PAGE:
Entry-level cybersecurity specialists gain the most from the Security+ credential. It demonstrates the essential skills for cybersecurity roles. The certification, which CompTIA administers, also shows that holders understand risk and compliance regulations. They can also evaluate an organization’s security.

Anyone can take the Security+ exam, but it’ll be helpful to earn a Network+ credential first and gain experience in IT with a concentration on security.

  • Certified Ethical Hacker (CEH)

White hat or ethical hacking is the process of hacking organizations lawfully to discover weaknesses in the security before malicious hackers do. Professionals can earn a Certified Ethical Hacker (CEH) credential from the EC-Council.

Cybersecurity specialists with this certification think like hackers and take proactive measures to protect systems. The requirement for the CEH exam is two years of work experience in information security or completing the EC-Council’s official training.

Other certifications include:

  • Certified Information Security Manager (CISM)
  • GIAC Security Essentials Certification (GSEC)
  • Systems Security Certified Practitioner (SSCP)
  • CompTIA Advanced Security Practitioner (CASP+)
  • GIAC Certified Incident Handler (GCIH)
  • Offensive Security Certified Professional (OSCP)
  • EC-Council Network Security Administrator
  • Cisco Certified Network Associate (CCNA) Routing and Switching

Step 3. Gain Experience

Certification and education are essential in cybersecurity specialist positions. However, employers typically prefer those with relevant work experience in the IT or computer science fields.

You can gain experience through entry-level jobs or college internships in either computer science or information technology. Some roles that may be open to interns include security administrator, network administrator, or system administrator. Such work experience boosts your resume and allows you to network with professionals, which can be helpful when searching for jobs.

Step 4. Develop Hard and Soft Skills

Every internship or entry-level job allows you to build on the knowledge and skill you learned in college. We can split the skills into two groups; hard and soft skills.

Hard or technical skills are necessary to perform the duties of a cybersecurity specialist. In contrast, soft skills like leadership ability can help professionals grow in the field. Both sets of skills are important to building a great career.

  • Hard Skills

Technical skills are essential for cybersecurity experts, and the exact skills you need may vary from one workplace to another. Below are the skills of every cybersecurity professional:

  • Design and assess network architecture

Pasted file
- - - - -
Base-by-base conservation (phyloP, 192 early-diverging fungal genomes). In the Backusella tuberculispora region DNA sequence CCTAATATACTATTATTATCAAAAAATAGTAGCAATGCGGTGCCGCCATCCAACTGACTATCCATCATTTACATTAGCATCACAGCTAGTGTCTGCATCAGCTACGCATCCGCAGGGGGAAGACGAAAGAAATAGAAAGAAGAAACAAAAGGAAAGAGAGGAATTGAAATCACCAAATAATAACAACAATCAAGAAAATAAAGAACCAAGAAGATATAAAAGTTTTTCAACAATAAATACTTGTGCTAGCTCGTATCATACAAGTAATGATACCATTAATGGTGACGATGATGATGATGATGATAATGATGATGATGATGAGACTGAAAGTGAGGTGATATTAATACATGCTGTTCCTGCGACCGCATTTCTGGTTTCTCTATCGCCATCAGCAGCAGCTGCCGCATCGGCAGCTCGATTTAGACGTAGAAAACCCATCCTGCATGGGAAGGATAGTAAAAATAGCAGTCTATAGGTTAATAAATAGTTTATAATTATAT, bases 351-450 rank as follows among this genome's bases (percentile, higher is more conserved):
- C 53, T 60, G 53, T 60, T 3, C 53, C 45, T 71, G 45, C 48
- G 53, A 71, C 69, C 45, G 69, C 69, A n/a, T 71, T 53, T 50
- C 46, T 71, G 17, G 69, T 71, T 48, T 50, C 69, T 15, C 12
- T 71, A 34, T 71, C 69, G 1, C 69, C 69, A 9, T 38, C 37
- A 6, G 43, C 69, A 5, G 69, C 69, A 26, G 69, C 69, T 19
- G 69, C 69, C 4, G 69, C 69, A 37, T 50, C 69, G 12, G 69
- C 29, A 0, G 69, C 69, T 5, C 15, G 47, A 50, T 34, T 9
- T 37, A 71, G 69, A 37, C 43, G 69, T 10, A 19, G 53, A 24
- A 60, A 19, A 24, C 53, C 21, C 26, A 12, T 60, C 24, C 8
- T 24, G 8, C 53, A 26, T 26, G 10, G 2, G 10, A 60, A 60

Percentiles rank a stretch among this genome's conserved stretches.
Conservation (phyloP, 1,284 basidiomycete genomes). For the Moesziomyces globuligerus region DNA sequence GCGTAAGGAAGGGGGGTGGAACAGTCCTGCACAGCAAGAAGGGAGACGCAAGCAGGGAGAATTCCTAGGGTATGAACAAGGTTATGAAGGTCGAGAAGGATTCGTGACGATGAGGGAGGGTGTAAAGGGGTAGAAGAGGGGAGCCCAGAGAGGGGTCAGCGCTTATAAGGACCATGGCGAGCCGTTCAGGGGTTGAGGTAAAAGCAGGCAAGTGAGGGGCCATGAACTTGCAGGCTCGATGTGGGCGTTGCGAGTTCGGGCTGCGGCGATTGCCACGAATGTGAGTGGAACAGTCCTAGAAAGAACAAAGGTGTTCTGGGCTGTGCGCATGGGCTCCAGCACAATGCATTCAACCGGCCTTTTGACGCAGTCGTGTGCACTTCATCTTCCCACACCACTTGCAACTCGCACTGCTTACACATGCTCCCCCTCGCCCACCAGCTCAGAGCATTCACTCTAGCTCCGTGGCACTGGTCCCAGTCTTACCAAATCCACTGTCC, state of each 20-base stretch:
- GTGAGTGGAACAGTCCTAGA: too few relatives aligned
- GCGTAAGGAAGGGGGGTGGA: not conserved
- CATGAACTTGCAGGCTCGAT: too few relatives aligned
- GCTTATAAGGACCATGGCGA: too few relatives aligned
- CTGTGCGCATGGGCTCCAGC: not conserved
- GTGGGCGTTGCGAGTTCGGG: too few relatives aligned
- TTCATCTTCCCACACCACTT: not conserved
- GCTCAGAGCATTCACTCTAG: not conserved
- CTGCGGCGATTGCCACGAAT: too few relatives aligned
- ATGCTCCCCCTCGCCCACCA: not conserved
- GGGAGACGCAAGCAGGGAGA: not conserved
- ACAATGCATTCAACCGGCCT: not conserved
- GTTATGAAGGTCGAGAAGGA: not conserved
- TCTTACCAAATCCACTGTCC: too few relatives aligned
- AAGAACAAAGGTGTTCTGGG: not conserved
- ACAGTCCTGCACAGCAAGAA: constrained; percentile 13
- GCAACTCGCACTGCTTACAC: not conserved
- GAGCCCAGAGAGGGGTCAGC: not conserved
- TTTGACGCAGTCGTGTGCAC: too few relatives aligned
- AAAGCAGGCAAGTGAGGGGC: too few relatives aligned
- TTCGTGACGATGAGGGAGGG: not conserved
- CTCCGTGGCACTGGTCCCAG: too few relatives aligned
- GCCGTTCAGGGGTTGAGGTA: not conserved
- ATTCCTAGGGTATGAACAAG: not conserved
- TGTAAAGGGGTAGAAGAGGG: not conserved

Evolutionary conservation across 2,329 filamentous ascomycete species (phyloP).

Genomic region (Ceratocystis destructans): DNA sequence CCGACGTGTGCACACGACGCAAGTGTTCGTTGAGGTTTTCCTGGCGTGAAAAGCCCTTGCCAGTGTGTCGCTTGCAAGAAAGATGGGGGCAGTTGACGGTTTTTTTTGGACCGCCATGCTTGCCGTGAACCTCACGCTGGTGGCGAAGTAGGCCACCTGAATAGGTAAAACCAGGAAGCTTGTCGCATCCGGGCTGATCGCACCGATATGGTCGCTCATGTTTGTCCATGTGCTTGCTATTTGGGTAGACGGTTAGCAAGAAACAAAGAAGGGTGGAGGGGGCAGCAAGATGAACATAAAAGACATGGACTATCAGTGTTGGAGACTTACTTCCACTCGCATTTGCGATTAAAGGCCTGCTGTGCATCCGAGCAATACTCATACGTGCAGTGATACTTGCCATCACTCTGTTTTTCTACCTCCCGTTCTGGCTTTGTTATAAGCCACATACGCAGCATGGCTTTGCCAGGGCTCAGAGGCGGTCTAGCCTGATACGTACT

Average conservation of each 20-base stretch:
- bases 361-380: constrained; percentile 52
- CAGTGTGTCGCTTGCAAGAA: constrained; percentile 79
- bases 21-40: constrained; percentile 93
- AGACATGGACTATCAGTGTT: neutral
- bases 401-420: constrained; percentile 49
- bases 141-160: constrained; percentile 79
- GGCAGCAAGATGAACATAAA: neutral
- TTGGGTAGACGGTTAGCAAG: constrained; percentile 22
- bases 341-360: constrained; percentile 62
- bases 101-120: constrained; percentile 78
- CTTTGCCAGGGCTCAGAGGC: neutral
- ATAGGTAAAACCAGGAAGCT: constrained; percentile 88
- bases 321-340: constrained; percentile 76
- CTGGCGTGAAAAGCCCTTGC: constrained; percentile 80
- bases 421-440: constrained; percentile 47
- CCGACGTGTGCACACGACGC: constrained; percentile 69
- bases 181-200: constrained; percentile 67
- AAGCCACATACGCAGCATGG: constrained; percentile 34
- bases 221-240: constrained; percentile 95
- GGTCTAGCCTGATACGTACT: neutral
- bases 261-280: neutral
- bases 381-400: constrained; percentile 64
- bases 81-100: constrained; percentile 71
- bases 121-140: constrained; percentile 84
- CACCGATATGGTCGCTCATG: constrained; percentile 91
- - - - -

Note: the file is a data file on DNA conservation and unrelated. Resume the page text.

• Understand the basics of cloud computing and computer networking
  • Build and manage operating systems
  • Command of programming languages such as Python, Java, and C++
  • Extensive knowledge of security audits
  • Solid understanding of fundamental VPNs, antivirus principles, and firewalls
  • Acquaintance with MySQL database platforms
  • Knowledge of protocols used to detect and prevent firewall breaches

Cybersecurity specialists also need to learn about the workings of network infrastructure to understand how it can be used or misused. This involves learning about hacker skills and the breaching of security systems. Their knowledge must allow them to take defensive or preventive measures in the event of an assault.

  • Soft Skills

Technical skills are needed to secure the job, but you also need some soft skills to complement your abilities. Some of the top soft skills for cybersecurity specialists include:

  • Research
    No one knows it all. This is especially true in the ever-changing field of cybersecurity. The ability to swiftly connect the dots is critical in any cybersecurity position. Security is a constantly-evolving field. To stay on top of the game, professionals have to be vigilant, follow trends, and learn new techniques. People in cybersecurity typically have to learn emerging skills to stay up to speed. Often, this involves learning an entirely different set of skills in the course of your career.
  • Communication
    One of the most desired skills in any industry is communication. Cybersecurity specialists will most likely work with other tech experts. Such teamwork requires strong communication skills. You will need to interact with other team members, share opinions on the best solutions for problems, and resolve any disagreements with others. Technical writing is also a significant aspect of the job. Cybersecurity experts often have to write technical reports on the status of the organization’s security.
  • Leadership
    Qualities such as leadership are essential traits in organizations. Hiring managers often look for these skills. Security specialists with solid leadership traits tend to embrace more responsibilities. Because of this, they advance in their careers faster than those who do not lead well.
  • Networking
    This skill is also vital for cybersecurity specialists, as they constantly have to share theories and ideas with like-minded people. Networking can also help professionals advance their skills and roles in the industry.

Careers in Cybersecurity

Cybersecurity is a broad field. There are so many pathways to explore. The job titles might be different from one company to another, but these are some of the roles: